Cutler Institute for Health and Social Policy

Population Health and Health Policy

Lindsey Smith

Research Associate
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Office

410 Wishcamper Center

Contact Information

Phone: (207) 228-8370

Lindsey Smith is a Research Associate with the Cutler Institute.  She has extensive research and clinical expertise in the area of physical and behavioral health, with a particular focus on vulnerable populations and substance use disorders. Most of Lindsey’s research and evaluation work has focused on macro-level issues and has been designed to help systems reduce illness burden as well as healthcare utilization and costs. Much of her recent evaluation work has explored and evaluated models of integrated care and understanding mechanisms of practice transformation during quality improvement or program implementation.  She also has extensive research and clinical experience in the area of substance use disorders (SUD) and behavioral health with a specific emphasis on SUD in older adults.  Lindsey has extensive experience designing and managing program evaluations at the state and federal levels.  Her education and training has focused on a mixed-methods approach using both qualitative and quantitative research methods. Her expertise includes process and outcome evaluations, survey methodology, program monitoring, secondary data analysis, multivariate analysis, and psychometrics.  Lindsey’s current research portfolio includes evaluating the integration of a dementia screening into primary care practice; monitoring the implementation of Maine’s health homes program; evaluating training for primary care providers on the integration of screening for substance use disorders in primary care settings; and identifying enhancements to Maine’s model for projecting long-term care expenditures and use. 

Lindsey earned a BA degree in Criminology with a minor in Social Welfare Policy from the University of New Mexico (UNM) in 2000. Upon completion of her undergraduate studies, she worked at the Institute for Social Research (ISR), Center for Applied Research and Analysis at UNM, where she worked on a variety of projects aimed at evaluating substance abuse and criminal justice programs including the National Institute of Justice Arrestee Drug Abuse Monitoring Project, a statewide evaluation of juvenile drug courts, and an evaluation of New Mexico drunk driving initiatives.  In 2002, she left ISR to pursue her graduate education at the University of Pittsburgh were she received a master’s (2004) and doctorate (2009) in Social Work with a specialization in Gerontology.  As a result of her work on substance use disorders among geriatric populations, Lindsey was awarded the John A. Hartford Foundation Doctoral Fellowship (2007 – 2009) administered by the Gerontological Society of America.  Lindsey’s doctoral thesis examined the effects of the concurrent use of alcohol and medications on the physical and mental health of community-dwelling older adults.  After receiving her doctorate, Lindsey was an Advanced Fellow in Mental Health Research at the Mental Illness Research Education and Clinical Center (MIRECC), VA Pittsburgh Healthcare System, where she focused on research with older veterans with comorbid substance abuse disorders. She received additional post-doctoral training in health services research as a fellow at the Center for Health Equity Research and Promotion (CHERP), VA Pittsburgh Healthcare System.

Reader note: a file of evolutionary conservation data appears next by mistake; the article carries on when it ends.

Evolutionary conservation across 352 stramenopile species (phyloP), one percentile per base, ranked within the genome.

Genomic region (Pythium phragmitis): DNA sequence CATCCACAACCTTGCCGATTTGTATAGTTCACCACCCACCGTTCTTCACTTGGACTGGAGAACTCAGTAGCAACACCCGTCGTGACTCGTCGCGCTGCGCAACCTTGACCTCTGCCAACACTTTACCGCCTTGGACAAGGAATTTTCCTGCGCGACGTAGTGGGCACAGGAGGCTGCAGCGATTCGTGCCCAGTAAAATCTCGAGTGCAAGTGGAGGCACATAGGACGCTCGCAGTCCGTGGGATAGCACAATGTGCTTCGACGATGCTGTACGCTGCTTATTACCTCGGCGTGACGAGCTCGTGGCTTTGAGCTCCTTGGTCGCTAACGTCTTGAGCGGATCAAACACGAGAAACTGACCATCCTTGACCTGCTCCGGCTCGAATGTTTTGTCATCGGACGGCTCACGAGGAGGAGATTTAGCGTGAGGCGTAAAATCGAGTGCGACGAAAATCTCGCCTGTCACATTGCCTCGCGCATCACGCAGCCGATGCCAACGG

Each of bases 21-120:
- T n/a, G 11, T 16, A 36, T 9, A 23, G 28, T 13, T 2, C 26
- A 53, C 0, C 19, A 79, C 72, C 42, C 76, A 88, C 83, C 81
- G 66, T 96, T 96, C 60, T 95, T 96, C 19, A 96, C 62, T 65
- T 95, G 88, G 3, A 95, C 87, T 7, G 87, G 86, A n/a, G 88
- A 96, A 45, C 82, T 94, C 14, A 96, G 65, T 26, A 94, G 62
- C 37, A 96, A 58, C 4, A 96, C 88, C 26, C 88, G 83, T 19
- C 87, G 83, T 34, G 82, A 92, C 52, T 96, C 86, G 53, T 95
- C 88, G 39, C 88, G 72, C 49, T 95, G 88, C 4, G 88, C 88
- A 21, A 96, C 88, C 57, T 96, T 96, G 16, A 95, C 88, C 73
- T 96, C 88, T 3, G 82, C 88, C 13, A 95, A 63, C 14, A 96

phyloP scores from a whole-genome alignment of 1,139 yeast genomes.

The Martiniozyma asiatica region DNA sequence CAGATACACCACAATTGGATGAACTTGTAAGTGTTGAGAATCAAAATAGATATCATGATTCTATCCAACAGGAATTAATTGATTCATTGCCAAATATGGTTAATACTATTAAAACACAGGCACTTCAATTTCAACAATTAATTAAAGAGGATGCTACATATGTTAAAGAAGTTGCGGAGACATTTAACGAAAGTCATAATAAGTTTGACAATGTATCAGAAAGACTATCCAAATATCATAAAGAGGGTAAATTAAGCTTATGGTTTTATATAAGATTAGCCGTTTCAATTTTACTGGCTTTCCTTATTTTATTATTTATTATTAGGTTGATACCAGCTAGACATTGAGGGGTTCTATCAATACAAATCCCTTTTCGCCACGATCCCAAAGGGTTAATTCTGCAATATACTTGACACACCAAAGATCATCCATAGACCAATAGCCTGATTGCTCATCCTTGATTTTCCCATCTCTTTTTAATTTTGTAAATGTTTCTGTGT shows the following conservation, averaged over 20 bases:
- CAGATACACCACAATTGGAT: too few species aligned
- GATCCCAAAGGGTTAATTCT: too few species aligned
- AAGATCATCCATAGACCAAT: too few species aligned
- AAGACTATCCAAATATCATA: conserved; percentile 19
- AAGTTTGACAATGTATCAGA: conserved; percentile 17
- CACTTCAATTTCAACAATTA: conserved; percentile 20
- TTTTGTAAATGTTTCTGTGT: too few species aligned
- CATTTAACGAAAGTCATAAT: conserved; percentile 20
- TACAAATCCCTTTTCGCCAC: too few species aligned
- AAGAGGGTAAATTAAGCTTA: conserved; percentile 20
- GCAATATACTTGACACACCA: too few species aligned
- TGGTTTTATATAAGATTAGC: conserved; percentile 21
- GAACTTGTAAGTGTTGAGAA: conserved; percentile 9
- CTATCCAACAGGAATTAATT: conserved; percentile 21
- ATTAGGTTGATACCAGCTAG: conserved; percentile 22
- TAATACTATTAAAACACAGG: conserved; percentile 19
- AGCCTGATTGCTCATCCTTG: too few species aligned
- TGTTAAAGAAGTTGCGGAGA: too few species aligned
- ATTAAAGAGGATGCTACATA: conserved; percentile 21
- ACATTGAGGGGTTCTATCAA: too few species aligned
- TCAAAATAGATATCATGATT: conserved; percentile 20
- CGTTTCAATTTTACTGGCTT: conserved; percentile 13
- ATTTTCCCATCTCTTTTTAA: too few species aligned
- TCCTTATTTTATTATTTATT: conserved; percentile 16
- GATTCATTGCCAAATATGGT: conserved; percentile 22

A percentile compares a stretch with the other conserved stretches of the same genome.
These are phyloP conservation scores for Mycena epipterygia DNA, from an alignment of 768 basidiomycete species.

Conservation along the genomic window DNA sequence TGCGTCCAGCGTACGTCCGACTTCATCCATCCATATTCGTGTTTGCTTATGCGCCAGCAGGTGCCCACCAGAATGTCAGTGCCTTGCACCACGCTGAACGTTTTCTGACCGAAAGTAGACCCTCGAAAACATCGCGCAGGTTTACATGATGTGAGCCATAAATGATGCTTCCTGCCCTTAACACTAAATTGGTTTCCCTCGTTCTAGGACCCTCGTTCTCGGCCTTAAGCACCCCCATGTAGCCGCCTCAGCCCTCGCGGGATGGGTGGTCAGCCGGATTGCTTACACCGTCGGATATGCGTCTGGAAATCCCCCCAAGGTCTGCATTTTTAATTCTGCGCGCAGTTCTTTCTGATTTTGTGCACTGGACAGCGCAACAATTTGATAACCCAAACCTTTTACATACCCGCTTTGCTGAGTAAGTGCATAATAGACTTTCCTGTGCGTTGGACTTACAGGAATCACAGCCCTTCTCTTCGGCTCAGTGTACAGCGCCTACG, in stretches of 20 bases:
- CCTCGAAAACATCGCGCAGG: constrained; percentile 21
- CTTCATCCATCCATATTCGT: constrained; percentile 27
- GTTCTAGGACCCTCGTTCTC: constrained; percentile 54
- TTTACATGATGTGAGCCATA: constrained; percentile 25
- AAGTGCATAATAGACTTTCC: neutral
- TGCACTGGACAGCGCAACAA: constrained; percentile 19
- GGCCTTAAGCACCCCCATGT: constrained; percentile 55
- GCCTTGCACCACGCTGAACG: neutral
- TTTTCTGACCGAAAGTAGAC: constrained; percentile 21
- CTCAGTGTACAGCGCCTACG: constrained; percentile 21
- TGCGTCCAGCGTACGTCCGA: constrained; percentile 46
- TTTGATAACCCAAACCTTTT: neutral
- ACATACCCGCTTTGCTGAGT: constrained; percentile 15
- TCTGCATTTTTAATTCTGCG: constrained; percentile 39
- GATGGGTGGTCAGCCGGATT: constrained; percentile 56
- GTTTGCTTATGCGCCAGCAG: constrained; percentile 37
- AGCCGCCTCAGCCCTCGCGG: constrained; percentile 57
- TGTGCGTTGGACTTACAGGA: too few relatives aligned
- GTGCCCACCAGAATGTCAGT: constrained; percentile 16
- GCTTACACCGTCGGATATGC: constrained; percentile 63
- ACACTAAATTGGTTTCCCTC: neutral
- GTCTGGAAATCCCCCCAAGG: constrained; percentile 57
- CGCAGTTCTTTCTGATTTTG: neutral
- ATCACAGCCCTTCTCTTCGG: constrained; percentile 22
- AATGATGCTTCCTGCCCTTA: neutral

Cutler Institute awarded $600,000 to help youth raised in foster system

Marty Zanghi

USM's Cutler Institute for Health and Social Policy has been awarded a $600,000 grant to help young people raised in Maine's foster system to prepare for college and the workforce.

The money comes from the Annie E. Casey Foundation as part of a $5.4 million national effort aimed at youth who are homeless or in either the foster care or juvenile justice systems.

"Many of these young people have suffered abuse or trauma and were raised in poverty and neglect," said Marty Zanghi, the Cutler Center's youth development director.

The money -- including an expected $400,000 more in matching funds -- will pay for contracted work with agencies in the target areas, starting with the greater Portland area and Penobscot, Kennebec and Somerset counties.

Nationally and in Maine, only about 3 percent of people who grow up in the foster care system achieve a college degree, he said.

"It's dramatically lower than the rate for the general population," Zanghi said. "It's a horrible outcome."

It doesn't have to be that way, though.

"There are young people that overcome these circumstances," he said. "I know people who have master's degrees and Ph.Ds."

The Casey Foundation's national effort is being called the "Learn and Earn to Achieve Potential" (LEAP) initiative.

The initiative is working on partnerships in Maine and nine other areas: Alaska, Arizona, California, Massachusetts, Michigan, Minnesota, Nebraska and New York. In each case, people will adapt two evidence-based models to meet the needs of these youth, including support to address the trauma they may have experienced in their lives.

In Maine, the work will include a pair of successful programs, Jobs for Maine Graduates (JMG) and Jobs for the Future. Results will be carefully tracked, Zanghi said.

After the first year, the program is expected to grow.

"Eventually, the additional help will be available to all children, 14 and over, in the foster care system in the state of Maine," Zanghi said.

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